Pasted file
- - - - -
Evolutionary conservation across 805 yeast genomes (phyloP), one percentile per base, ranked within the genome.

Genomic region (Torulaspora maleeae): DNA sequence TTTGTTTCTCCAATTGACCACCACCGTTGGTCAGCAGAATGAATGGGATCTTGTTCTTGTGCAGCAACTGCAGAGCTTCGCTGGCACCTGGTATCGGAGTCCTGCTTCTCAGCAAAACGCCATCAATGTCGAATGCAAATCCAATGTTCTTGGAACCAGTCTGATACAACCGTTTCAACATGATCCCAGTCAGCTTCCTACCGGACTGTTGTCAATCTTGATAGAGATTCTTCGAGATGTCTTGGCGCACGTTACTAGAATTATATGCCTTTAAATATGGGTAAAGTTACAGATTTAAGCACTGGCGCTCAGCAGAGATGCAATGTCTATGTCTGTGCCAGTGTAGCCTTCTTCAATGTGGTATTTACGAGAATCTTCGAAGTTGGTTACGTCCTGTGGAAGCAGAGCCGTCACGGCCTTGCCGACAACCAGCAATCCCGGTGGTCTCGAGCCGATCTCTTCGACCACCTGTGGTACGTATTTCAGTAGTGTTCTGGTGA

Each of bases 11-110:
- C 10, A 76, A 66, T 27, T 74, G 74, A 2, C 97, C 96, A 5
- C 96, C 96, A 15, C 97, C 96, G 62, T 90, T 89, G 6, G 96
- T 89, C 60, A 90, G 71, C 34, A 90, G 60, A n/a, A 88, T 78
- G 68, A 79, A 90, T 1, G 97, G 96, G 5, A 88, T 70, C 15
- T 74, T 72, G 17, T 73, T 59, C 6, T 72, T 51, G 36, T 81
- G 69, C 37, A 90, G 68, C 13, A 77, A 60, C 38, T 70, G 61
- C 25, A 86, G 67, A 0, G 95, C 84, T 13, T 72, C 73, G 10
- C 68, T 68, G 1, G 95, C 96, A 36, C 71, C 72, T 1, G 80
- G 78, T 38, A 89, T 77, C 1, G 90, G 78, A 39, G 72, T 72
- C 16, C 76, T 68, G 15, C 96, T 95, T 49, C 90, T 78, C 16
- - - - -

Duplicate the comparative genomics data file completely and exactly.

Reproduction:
Evolutionary conservation across 805 yeast genomes (phyloP), one percentile per base, ranked within the genome.

Genomic region (Torulaspora maleeae): DNA sequence TTTGTTTCTCCAATTGACCACCACCGTTGGTCAGCAGAATGAATGGGATCTTGTTCTTGTGCAGCAACTGCAGAGCTTCGCTGGCACCTGGTATCGGAGTCCTGCTTCTCAGCAAAACGCCATCAATGTCGAATGCAAATCCAATGTTCTTGGAACCAGTCTGATACAACCGTTTCAACATGATCCCAGTCAGCTTCCTACCGGACTGTTGTCAATCTTGATAGAGATTCTTCGAGATGTCTTGGCGCACGTTACTAGAATTATATGCCTTTAAATATGGGTAAAGTTACAGATTTAAGCACTGGCGCTCAGCAGAGATGCAATGTCTATGTCTGTGCCAGTGTAGCCTTCTTCAATGTGGTATTTACGAGAATCTTCGAAGTTGGTTACGTCCTGTGGAAGCAGAGCCGTCACGGCCTTGCCGACAACCAGCAATCCCGGTGGTCTCGAGCCGATCTCTTCGACCACCTGTGGTACGTATTTCAGTAGTGTTCTGGTGA

Each of bases 11-110:
- C 10, A 76, A 66, T 27, T 74, G 74, A 2, C 97, C 96, A 5
- C 96, C 96, A 15, C 97, C 96, G 62, T 90, T 89, G 6, G 96
- T 89, C 60, A 90, G 71, C 34, A 90, G 60, A n/a, A 88, T 78
- G 68, A 79, A 90, T 1, G 97, G 96, G 5, A 88, T 70, C 15
- T 74, T 72, G 17, T 73, T 59, C 6, T 72, T 51, G 36, T 81
- G 69, C 37, A 90, G 68, C 13, A 77, A 60, C 38, T 70, G 61
- C 25, A 86, G 67, A 0, G 95, C 84, T 13, T 72, C 73, G 10
- C 68, T 68, G 1, G 95, C 96, A 36, C 71, C 72, T 1, G 80
- G 78, T 38, A 89, T 77, C 1, G 90, G 78, A 39, G 72, T 72
- C 16, C 76, T 68, G 15, C 96, T 95, T 49, C 90, T 78, C 16